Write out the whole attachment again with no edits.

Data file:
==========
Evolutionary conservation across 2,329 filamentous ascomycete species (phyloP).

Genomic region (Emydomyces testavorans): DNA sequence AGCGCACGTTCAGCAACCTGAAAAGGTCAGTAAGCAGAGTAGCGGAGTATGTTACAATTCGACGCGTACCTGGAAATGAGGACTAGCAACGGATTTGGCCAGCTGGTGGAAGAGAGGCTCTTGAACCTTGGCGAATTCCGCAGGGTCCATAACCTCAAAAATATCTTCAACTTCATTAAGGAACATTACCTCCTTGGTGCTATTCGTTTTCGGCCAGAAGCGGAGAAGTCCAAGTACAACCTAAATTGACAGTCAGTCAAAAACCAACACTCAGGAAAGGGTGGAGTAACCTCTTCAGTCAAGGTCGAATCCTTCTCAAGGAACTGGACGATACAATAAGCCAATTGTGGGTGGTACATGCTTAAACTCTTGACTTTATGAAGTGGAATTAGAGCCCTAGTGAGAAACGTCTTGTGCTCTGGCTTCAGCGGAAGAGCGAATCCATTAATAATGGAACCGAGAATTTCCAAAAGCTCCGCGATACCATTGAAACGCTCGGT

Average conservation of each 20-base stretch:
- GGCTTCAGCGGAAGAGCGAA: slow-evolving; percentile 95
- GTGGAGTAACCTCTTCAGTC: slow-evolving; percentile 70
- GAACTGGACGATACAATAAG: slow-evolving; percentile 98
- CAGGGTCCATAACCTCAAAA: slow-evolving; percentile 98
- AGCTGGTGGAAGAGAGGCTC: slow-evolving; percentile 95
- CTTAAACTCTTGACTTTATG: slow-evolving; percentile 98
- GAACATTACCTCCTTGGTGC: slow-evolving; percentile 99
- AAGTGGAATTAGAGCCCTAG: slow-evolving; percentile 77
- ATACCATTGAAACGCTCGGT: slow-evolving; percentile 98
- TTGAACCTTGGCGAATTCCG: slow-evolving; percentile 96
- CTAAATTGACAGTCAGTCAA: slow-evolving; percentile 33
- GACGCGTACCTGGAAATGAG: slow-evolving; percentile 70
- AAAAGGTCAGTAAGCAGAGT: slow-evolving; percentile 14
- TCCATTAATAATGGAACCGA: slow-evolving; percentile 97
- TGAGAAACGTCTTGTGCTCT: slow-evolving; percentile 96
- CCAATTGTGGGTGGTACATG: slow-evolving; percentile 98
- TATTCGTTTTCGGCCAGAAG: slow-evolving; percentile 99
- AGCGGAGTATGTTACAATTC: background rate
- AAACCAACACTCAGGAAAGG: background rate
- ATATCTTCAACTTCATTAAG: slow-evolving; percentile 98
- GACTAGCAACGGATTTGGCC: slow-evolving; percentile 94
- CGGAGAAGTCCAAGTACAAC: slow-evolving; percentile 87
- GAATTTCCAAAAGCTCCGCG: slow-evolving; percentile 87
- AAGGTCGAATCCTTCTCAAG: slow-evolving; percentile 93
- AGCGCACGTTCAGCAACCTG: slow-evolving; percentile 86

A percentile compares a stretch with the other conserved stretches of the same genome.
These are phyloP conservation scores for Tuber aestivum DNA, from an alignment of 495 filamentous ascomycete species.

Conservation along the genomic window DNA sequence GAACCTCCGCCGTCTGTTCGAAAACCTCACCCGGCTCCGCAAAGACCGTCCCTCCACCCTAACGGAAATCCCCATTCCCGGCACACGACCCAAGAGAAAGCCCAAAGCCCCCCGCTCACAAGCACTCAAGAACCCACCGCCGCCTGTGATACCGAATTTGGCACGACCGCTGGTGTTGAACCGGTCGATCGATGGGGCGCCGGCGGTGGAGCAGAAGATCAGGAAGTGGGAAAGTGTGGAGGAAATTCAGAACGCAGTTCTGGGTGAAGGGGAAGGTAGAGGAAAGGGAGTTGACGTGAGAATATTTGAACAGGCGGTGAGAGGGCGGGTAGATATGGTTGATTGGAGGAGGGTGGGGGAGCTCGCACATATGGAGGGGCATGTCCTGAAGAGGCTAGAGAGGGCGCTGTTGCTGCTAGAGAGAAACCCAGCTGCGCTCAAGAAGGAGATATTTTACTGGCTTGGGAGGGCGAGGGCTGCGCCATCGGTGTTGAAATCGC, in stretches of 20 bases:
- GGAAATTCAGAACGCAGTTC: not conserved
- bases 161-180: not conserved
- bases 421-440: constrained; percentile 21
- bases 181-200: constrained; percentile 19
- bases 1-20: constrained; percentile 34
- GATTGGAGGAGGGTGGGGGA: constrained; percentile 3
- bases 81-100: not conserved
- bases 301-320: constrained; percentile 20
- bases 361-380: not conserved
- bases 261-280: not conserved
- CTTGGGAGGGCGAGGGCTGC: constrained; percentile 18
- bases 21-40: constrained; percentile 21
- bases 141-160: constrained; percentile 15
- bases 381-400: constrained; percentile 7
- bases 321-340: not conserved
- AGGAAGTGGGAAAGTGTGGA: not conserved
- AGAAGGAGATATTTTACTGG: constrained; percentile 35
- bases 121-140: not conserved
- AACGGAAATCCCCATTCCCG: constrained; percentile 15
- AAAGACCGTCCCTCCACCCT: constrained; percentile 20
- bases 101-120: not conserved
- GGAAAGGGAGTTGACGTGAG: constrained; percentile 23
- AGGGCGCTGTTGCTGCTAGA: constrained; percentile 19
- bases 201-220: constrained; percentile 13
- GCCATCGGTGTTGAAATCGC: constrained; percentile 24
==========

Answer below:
Evolutionary conservation across 2,329 filamentous ascomycete species (phyloP).

Genomic region (Emydomyces testavorans): DNA sequence AGCGCACGTTCAGCAACCTGAAAAGGTCAGTAAGCAGAGTAGCGGAGTATGTTACAATTCGACGCGTACCTGGAAATGAGGACTAGCAACGGATTTGGCCAGCTGGTGGAAGAGAGGCTCTTGAACCTTGGCGAATTCCGCAGGGTCCATAACCTCAAAAATATCTTCAACTTCATTAAGGAACATTACCTCCTTGGTGCTATTCGTTTTCGGCCAGAAGCGGAGAAGTCCAAGTACAACCTAAATTGACAGTCAGTCAAAAACCAACACTCAGGAAAGGGTGGAGTAACCTCTTCAGTCAAGGTCGAATCCTTCTCAAGGAACTGGACGATACAATAAGCCAATTGTGGGTGGTACATGCTTAAACTCTTGACTTTATGAAGTGGAATTAGAGCCCTAGTGAGAAACGTCTTGTGCTCTGGCTTCAGCGGAAGAGCGAATCCATTAATAATGGAACCGAGAATTTCCAAAAGCTCCGCGATACCATTGAAACGCTCGGT

Average conservation of each 20-base stretch:
- GGCTTCAGCGGAAGAGCGAA: slow-evolving; percentile 95
- GTGGAGTAACCTCTTCAGTC: slow-evolving; percentile 70
- GAACTGGACGATACAATAAG: slow-evolving; percentile 98
- CAGGGTCCATAACCTCAAAA: slow-evolving; percentile 98
- AGCTGGTGGAAGAGAGGCTC: slow-evolving; percentile 95
- CTTAAACTCTTGACTTTATG: slow-evolving; percentile 98
- GAACATTACCTCCTTGGTGC: slow-evolving; percentile 99
- AAGTGGAATTAGAGCCCTAG: slow-evolving; percentile 77
- ATACCATTGAAACGCTCGGT: slow-evolving; percentile 98
- TTGAACCTTGGCGAATTCCG: slow-evolving; percentile 96
- CTAAATTGACAGTCAGTCAA: slow-evolving; percentile 33
- GACGCGTACCTGGAAATGAG: slow-evolving; percentile 70
- AAAAGGTCAGTAAGCAGAGT: slow-evolving; percentile 14
- TCCATTAATAATGGAACCGA: slow-evolving; percentile 97
- TGAGAAACGTCTTGTGCTCT: slow-evolving; percentile 96
- CCAATTGTGGGTGGTACATG: slow-evolving; percentile 98
- TATTCGTTTTCGGCCAGAAG: slow-evolving; percentile 99
- AGCGGAGTATGTTACAATTC: background rate
- AAACCAACACTCAGGAAAGG: background rate
- ATATCTTCAACTTCATTAAG: slow-evolving; percentile 98
- GACTAGCAACGGATTTGGCC: slow-evolving; percentile 94
- CGGAGAAGTCCAAGTACAAC: slow-evolving; percentile 87
- GAATTTCCAAAAGCTCCGCG: slow-evolving; percentile 87
- AAGGTCGAATCCTTCTCAAG: slow-evolving; percentile 93
- AGCGCACGTTCAGCAACCTG: slow-evolving; percentile 86

A percentile compares a stretch with the other conserved stretches of the same genome.
These are phyloP conservation scores for Tuber aestivum DNA, from an alignment of 495 filamentous ascomycete species.

Conservation along the genomic window DNA sequence GAACCTCCGCCGTCTGTTCGAAAACCTCACCCGGCTCCGCAAAGACCGTCCCTCCACCCTAACGGAAATCCCCATTCCCGGCACACGACCCAAGAGAAAGCCCAAAGCCCCCCGCTCACAAGCACTCAAGAACCCACCGCCGCCTGTGATACCGAATTTGGCACGACCGCTGGTGTTGAACCGGTCGATCGATGGGGCGCCGGCGGTGGAGCAGAAGATCAGGAAGTGGGAAAGTGTGGAGGAAATTCAGAACGCAGTTCTGGGTGAAGGGGAAGGTAGAGGAAAGGGAGTTGACGTGAGAATATTTGAACAGGCGGTGAGAGGGCGGGTAGATATGGTTGATTGGAGGAGGGTGGGGGAGCTCGCACATATGGAGGGGCATGTCCTGAAGAGGCTAGAGAGGGCGCTGTTGCTGCTAGAGAGAAACCCAGCTGCGCTCAAGAAGGAGATATTTTACTGGCTTGGGAGGGCGAGGGCTGCGCCATCGGTGTTGAAATCGC, in stretches of 20 bases:
- GGAAATTCAGAACGCAGTTC: not conserved
- bases 161-180: not conserved
- bases 421-440: constrained; percentile 21
- bases 181-200: constrained; percentile 19
- bases 1-20: constrained; percentile 34
- GATTGGAGGAGGGTGGGGGA: constrained; percentile 3
- bases 81-100: not conserved
- bases 301-320: constrained; percentile 20
- bases 361-380: not conserved
- bases 261-280: not conserved
- CTTGGGAGGGCGAGGGCTGC: constrained; percentile 18
- bases 21-40: constrained; percentile 21
- bases 141-160: constrained; percentile 15
- bases 381-400: constrained; percentile 7
- bases 321-340: not conserved
- AGGAAGTGGGAAAGTGTGGA: not conserved
- AGAAGGAGATATTTTACTGG: constrained; percentile 35
- bases 121-140: not conserved
- AACGGAAATCCCCATTCCCG: constrained; percentile 15
- AAAGACCGTCCCTCCACCCT: constrained; percentile 20
- bases 101-120: not conserved
- GGAAAGGGAGTTGACGTGAG: constrained; percentile 23
- AGGGCGCTGTTGCTGCTAGA: constrained; percentile 19
- bases 201-220: constrained; percentile 13
- GCCATCGGTGTTGAAATCGC: constrained; percentile 24